Gun used in Monterey Park massacre an assault weapon under state law, known to jam
As familiar as mass shootings have become, the gunman’s choice of weapon in the attack Saturday night that left 11 people dead and nine injured in Monterey Park stands out.
Instead of the assault-style rifles that have surfaced in recent high-casualty shootings, authorities say, Huu Can Tran carried a 9-millimeter MAC-10 — a relic by today's standards — when he walked into a dance hall about 10:20 p.m. and began spraying bullets as frightened patrons ducked for cover. Authorities recovered at least 42 spent shell casings from the scene.
At a news conference Monday afternoon, Los Angeles County Sheriff Robert Luna said the weapon was wrested from Tran at a dance club in Alhambra and provided law enforcement with the first clues to the gunman’s identity.
The gun, which was used with an extended magazine, is generally illegal in California. Luna said investigators also recovered a Norinco 7.62 x 25 semiautomatic handgun registered to Tran from inside a white van where the 72-year-old was found dead from shooting himself.
As authorities continue to comb Tran's background for a possible motive, Luna said his agency has been working with the Bureau of Alcohol, Tobacco, Firearms and Explosives to determine the guns' origins.
"It's part of the puzzle that we're trying to put together," he said.
The MAC-10 is unmistakable, having shown up in countless action movies and TV shows from the mid-1970s into the 1990s. It resembles a compact version of a machine gun but is considered semiautomatic, firing one bullet with each squeeze of the trigger. Although the weapon was frequently wielded on-screen by John Wayne, Arnold Schwarzenegger and others, in the real world it is considered more of a show piece due to its poor aim and reputation for jamming.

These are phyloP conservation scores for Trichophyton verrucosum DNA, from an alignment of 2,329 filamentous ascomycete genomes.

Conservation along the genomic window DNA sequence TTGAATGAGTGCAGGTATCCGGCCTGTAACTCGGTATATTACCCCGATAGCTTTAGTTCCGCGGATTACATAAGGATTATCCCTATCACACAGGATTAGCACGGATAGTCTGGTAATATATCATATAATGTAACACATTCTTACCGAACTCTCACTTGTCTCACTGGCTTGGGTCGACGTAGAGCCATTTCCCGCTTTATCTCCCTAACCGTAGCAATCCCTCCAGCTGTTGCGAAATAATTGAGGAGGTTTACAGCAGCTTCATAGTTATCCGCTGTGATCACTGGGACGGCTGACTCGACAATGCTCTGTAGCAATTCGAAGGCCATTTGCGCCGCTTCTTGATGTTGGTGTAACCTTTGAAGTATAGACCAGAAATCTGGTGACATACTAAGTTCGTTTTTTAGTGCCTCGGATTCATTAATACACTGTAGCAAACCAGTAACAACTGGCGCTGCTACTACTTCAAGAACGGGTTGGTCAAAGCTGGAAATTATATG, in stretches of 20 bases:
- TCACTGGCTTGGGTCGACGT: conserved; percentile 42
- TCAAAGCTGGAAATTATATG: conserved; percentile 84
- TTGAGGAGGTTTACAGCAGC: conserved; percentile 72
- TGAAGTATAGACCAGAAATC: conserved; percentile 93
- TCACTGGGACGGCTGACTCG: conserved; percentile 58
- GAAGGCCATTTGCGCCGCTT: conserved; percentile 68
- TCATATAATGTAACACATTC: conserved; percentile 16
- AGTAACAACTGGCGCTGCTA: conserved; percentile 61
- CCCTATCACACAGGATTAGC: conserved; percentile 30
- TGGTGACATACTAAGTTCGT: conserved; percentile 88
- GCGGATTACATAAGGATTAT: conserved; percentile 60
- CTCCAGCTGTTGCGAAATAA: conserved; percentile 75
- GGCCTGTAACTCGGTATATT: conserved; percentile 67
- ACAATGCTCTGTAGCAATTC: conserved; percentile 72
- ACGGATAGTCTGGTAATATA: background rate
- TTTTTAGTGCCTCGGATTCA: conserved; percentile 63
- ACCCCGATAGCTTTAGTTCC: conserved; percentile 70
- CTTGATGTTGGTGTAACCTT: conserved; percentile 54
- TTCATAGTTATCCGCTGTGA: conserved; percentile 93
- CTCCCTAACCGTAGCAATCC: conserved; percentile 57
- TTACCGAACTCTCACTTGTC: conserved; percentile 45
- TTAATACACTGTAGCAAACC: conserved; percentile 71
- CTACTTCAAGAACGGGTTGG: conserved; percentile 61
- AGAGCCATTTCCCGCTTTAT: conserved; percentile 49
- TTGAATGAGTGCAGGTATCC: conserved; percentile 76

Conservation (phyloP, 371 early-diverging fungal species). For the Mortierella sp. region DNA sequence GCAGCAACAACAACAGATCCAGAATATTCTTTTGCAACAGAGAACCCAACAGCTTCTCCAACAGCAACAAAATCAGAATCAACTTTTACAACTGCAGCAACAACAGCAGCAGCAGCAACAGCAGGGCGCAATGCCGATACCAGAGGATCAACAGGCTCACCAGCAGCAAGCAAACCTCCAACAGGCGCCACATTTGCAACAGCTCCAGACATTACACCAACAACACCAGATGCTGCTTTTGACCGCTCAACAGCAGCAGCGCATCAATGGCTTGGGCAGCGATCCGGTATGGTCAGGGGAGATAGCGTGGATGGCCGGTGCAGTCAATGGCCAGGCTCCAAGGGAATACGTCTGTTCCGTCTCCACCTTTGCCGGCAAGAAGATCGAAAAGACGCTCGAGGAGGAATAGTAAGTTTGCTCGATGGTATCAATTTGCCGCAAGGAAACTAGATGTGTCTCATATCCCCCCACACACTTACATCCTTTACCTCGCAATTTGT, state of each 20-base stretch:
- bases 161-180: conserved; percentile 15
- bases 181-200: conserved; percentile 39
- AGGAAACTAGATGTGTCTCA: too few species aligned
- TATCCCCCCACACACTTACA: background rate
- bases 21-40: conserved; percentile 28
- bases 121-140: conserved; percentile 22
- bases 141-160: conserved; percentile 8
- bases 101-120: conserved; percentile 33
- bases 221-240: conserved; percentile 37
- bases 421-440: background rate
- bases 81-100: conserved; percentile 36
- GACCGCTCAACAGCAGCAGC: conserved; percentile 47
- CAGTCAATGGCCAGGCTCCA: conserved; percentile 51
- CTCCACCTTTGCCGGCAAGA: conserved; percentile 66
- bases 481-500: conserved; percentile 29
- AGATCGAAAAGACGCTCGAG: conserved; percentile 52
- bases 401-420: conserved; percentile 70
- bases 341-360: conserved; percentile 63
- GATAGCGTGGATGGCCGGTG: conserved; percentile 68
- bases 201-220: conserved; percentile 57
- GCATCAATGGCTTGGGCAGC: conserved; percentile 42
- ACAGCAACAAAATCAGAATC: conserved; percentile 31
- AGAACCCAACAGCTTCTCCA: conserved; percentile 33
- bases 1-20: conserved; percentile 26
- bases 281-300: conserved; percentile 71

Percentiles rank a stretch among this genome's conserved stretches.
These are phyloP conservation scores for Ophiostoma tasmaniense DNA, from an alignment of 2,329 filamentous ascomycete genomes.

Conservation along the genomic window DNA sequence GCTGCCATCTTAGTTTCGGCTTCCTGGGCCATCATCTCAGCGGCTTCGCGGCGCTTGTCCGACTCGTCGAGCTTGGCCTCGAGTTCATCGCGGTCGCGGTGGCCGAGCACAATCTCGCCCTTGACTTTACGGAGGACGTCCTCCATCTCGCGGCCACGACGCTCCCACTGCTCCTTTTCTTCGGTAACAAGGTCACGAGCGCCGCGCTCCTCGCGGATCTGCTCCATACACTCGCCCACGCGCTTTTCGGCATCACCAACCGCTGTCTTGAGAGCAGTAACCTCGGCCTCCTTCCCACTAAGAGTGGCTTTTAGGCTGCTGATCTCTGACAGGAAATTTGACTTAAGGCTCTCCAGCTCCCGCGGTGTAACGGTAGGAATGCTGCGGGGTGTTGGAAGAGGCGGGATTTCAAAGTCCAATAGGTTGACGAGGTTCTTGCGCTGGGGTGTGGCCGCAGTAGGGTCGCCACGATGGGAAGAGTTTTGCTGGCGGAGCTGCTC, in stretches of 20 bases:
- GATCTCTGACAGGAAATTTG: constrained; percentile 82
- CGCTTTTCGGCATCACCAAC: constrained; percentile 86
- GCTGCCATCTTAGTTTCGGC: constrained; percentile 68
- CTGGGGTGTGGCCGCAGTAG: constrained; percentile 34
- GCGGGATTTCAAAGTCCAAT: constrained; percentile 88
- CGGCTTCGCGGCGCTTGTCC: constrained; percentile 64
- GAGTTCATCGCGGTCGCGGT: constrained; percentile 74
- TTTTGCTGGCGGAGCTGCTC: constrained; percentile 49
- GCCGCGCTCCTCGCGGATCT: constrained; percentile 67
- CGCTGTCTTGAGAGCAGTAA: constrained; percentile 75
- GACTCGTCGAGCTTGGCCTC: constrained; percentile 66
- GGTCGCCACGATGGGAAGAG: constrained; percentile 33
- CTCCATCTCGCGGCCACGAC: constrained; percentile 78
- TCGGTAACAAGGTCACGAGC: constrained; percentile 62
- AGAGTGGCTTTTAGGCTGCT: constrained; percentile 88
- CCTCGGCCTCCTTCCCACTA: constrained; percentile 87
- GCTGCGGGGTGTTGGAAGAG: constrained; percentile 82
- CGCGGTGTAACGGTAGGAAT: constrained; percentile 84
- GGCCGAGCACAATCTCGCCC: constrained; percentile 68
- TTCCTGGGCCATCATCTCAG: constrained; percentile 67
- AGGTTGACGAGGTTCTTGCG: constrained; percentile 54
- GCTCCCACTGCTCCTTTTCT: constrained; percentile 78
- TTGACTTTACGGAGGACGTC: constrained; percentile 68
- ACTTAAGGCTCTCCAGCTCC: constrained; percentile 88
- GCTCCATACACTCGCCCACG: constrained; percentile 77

The version that Tran was carrying had been modified, Luna told reporters on Monday, without offering further details.
James Densley, a criminal justice professor at Metropolitan State University in Minnesota, said the gun evokes images of violent crime in the 1990s, but has rarely been used in mass shootings.
Densley and Jillian Peterson, a professor at Minnesota's Hamline University, started a database of mass shootings, called the Violence Project. The archive dates to a 1966 attack on the campus of the University of Texas in Austin, considered the first modern mass shooting. It uses the academic definition of a mass shooting as an incident in a public space with at least four fatalities.
By that measure, Densley said, the preferred weapon among mass shooters in recent years has been an AR-15-style rifle, which was used in a third of the 66 such attacks in the U.S. between 2012 and 2022. In the prior half-century, he said, the high-powered weapons had been used five times.
Such rifles have become the norm in part, he said, because they are “ a kind of utility of weapon; they are lethally efficient and they can be modified.” Research also suggests a "contagion effect," in which mass shooters are likely to copy previous attackers, down to the type of firearm used, he said.
“Our failure to deal with mass shootings as a society normalizes that form of violence, and I think that’s why we see this happening with increased regularity," he said. “Mass shootings have become so frequent that we are telling the world that this is just a part of everyday life. We’ve normalized it. And that means that when people are feeling disgruntled they can turn to violence because there’s models for that behavior."
Experts on firearms and shooting tactics described Tran’s decision to use a MAC-10 as unconventional, as opposed to the semiautomatic rifles more commonly associated with mass shootings in America.
The firearm Tran used would be easier to conceal than a long rifle and is more effective at a shorter range. That might have been a factor if Tran was known to his victims and believed he could get close to them without raising alarms, said Ed Obayashi, a Plumas County Sheriff’s Department deputy with a background in police use-of-force and shooting tactics.